Ugo Betti’s Summertime

Ugo Betti (1892 – 1953) was the son of a doctor who was the director of the hospital in Parma, and is widely considered to have been the second most important Italian playwright of the modern era after Pirandello. In 1955 three of his plays were to be seen on the London stage, though he seems to have been largely forgotten today.

He was a jurist by profession and worked as a judge throughout the Fascist era, though he was accused by the Fascists of being an opponent. After the war, he was accused by the anti-Fascists of having been a fascist but was cleared of all charges.

His outlook was largely pessimistic and he tackled such questions as that of collective, or societal, guilt, for example in his play, Landslide. First performed in 1932, it portrays an investigation into the causes of an industrial catastrophe that reveals moral failings at every level of society. It has something in common with J B Priestley’s An Inspector Calls, first performed thirteen years later.

A doctor is one of the principal characters in Summertime, first performed in Italy in 1937, and in England in 1955 with Dirk Bogarde as Alberto.

Alberto is a charming but worthless, frivolous and not very intelligent young man who cannot make up his mind between two women, Francesca who was his childhood playmate and Noemi who is the sister of the director of the bank in which he hopes to be given a good post.

The doctor, aged 30, is also courting Francesca after his fashion, which is a very dull one. He is so aware of his professional status that throughout he allows nothing but clichés and platitudes to escape from his mouth, and possibly to enter his mind. He treats the world as if it were one large bedside. At the climax of the play, when finally asking for Francesca’s hand (having first cleared it with her maiden aunt), he tries to entice her by offering her his mackintosh because it is damp outside. That is the nearest he can come to a romantic flight of imagination.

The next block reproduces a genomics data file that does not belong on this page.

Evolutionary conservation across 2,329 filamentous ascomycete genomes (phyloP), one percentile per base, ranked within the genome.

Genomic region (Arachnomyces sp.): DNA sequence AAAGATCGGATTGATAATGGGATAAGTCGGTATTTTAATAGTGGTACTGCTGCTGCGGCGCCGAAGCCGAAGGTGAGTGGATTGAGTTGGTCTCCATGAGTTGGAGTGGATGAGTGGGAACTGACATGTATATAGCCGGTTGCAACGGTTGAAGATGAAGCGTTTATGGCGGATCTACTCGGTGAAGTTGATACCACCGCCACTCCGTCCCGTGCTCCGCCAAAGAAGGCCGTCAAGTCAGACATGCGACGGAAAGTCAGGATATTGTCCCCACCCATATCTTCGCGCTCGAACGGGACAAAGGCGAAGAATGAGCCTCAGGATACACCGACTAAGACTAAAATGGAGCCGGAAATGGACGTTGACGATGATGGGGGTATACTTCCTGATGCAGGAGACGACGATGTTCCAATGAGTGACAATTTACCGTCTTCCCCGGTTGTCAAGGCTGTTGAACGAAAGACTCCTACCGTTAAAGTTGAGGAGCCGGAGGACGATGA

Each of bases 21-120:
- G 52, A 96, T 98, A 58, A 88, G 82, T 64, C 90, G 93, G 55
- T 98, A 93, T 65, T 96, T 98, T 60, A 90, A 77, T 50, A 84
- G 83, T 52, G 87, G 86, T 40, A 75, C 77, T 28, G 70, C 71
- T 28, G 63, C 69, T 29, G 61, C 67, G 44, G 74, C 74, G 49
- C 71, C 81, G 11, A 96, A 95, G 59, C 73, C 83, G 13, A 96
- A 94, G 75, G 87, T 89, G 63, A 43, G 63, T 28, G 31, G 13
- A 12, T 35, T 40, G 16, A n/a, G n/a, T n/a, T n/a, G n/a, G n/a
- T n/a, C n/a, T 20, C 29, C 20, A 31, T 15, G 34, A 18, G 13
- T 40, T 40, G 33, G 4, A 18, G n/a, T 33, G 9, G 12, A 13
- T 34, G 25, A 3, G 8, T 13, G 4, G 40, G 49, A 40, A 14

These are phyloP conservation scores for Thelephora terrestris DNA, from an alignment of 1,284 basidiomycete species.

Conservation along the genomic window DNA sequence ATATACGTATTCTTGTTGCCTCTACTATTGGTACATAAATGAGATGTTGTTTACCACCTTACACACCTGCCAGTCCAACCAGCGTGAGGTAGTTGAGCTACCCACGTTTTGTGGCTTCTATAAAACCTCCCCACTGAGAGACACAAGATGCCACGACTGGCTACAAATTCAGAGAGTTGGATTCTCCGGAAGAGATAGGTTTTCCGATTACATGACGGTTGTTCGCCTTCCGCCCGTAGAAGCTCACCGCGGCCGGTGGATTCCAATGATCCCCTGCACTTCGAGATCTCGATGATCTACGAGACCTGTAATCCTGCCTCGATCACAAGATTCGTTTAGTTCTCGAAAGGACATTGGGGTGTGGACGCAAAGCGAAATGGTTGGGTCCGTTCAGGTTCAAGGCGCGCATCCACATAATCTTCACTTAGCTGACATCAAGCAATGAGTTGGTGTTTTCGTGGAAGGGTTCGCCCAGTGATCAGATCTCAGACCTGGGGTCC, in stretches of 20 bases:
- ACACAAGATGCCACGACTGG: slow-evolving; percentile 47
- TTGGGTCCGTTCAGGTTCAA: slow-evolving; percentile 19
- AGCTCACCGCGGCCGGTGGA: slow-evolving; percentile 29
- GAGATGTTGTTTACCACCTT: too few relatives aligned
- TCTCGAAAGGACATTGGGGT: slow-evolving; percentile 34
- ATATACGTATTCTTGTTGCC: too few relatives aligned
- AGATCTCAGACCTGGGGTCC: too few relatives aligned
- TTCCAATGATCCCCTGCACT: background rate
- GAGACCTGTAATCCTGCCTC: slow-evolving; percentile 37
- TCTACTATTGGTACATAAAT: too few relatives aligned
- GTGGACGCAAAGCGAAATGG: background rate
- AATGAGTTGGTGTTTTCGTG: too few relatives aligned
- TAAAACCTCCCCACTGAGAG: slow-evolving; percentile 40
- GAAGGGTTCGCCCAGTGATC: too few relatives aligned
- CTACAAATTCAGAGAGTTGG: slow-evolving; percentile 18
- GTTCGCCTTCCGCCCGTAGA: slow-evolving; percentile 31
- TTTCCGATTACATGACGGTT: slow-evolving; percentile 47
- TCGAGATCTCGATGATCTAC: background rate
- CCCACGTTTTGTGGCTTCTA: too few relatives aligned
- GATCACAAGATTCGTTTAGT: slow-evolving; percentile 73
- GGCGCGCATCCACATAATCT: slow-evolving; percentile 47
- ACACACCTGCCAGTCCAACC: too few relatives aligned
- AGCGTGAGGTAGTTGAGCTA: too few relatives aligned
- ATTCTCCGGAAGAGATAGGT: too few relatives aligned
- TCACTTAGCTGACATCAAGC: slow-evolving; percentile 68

He cannot break his habit of pompous and platitudinous solemnity even when, at the last minute, Francesca chooses Alberto rather than him. When she points to Alberto, who coughs nervously, she asks the doctor whether the cough could be anything serious. His is the final speech before the curtain comes down:

As a general rule, such coughs are of but little moment. Nonetheless and unfortunately, one can occasionally begin by having a slight cough… and that slight cough can quickly lead to the grave.

He courteously lifts his hat to Francesca and then concludes:

And should that happen in this case, Miss Francesca, if you would like me to… then I will, all patiently, wait.

I am reminded of the uncle of a friend of mine whose conversation was so dull (for example, on seeing the Mona Lisa for the first time he would immediately wonder out loud how it was kept clean) that at home his wife turned up the volume of the wireless to drown out the sound of what he was saying.

Are doctors, because of their need to be so frequently on their best behaviour, more prone than others to utter oracular banalities? The doctor comments on the weather as if it were his patient with a doubtful diagnosis of some severity:

The wind has changed. We can no longer exclude the possibility of a storm, I fear.

Or is the doctor only Ugo Betti’s father?

Copyright 2013 Anthony Daniels

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